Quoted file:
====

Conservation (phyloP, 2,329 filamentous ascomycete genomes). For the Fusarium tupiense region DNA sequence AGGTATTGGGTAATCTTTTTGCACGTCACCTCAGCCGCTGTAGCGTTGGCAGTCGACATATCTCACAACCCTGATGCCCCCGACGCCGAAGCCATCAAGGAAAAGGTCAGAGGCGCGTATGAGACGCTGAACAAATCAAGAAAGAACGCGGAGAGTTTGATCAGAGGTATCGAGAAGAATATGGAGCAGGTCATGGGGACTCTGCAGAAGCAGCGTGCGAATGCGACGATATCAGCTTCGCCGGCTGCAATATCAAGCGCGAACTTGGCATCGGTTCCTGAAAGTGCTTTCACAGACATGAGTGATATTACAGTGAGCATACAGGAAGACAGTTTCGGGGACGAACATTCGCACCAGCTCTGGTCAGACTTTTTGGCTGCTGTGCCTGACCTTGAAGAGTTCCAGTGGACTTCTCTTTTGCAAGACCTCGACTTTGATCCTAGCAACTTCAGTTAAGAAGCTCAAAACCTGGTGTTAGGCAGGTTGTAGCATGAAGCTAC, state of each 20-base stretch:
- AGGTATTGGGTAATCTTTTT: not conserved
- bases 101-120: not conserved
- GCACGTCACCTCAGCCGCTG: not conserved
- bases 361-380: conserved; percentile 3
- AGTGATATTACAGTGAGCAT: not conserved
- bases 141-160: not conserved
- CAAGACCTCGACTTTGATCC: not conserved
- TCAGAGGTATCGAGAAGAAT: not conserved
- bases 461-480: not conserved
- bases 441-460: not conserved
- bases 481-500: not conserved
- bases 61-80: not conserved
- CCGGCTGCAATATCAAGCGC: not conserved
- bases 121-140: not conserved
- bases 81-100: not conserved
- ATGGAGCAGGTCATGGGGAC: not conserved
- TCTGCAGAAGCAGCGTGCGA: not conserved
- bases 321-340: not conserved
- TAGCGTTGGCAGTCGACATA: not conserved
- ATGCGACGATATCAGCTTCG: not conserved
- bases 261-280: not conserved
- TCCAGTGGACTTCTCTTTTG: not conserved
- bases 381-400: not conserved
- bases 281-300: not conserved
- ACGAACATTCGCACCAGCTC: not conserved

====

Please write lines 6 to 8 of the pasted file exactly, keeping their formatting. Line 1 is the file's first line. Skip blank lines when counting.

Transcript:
- AGTGATATTACAGTGAGCAT: not conserved
- bases 141-160: not conserved
- CAAGACCTCGACTTTGATCC: not conserved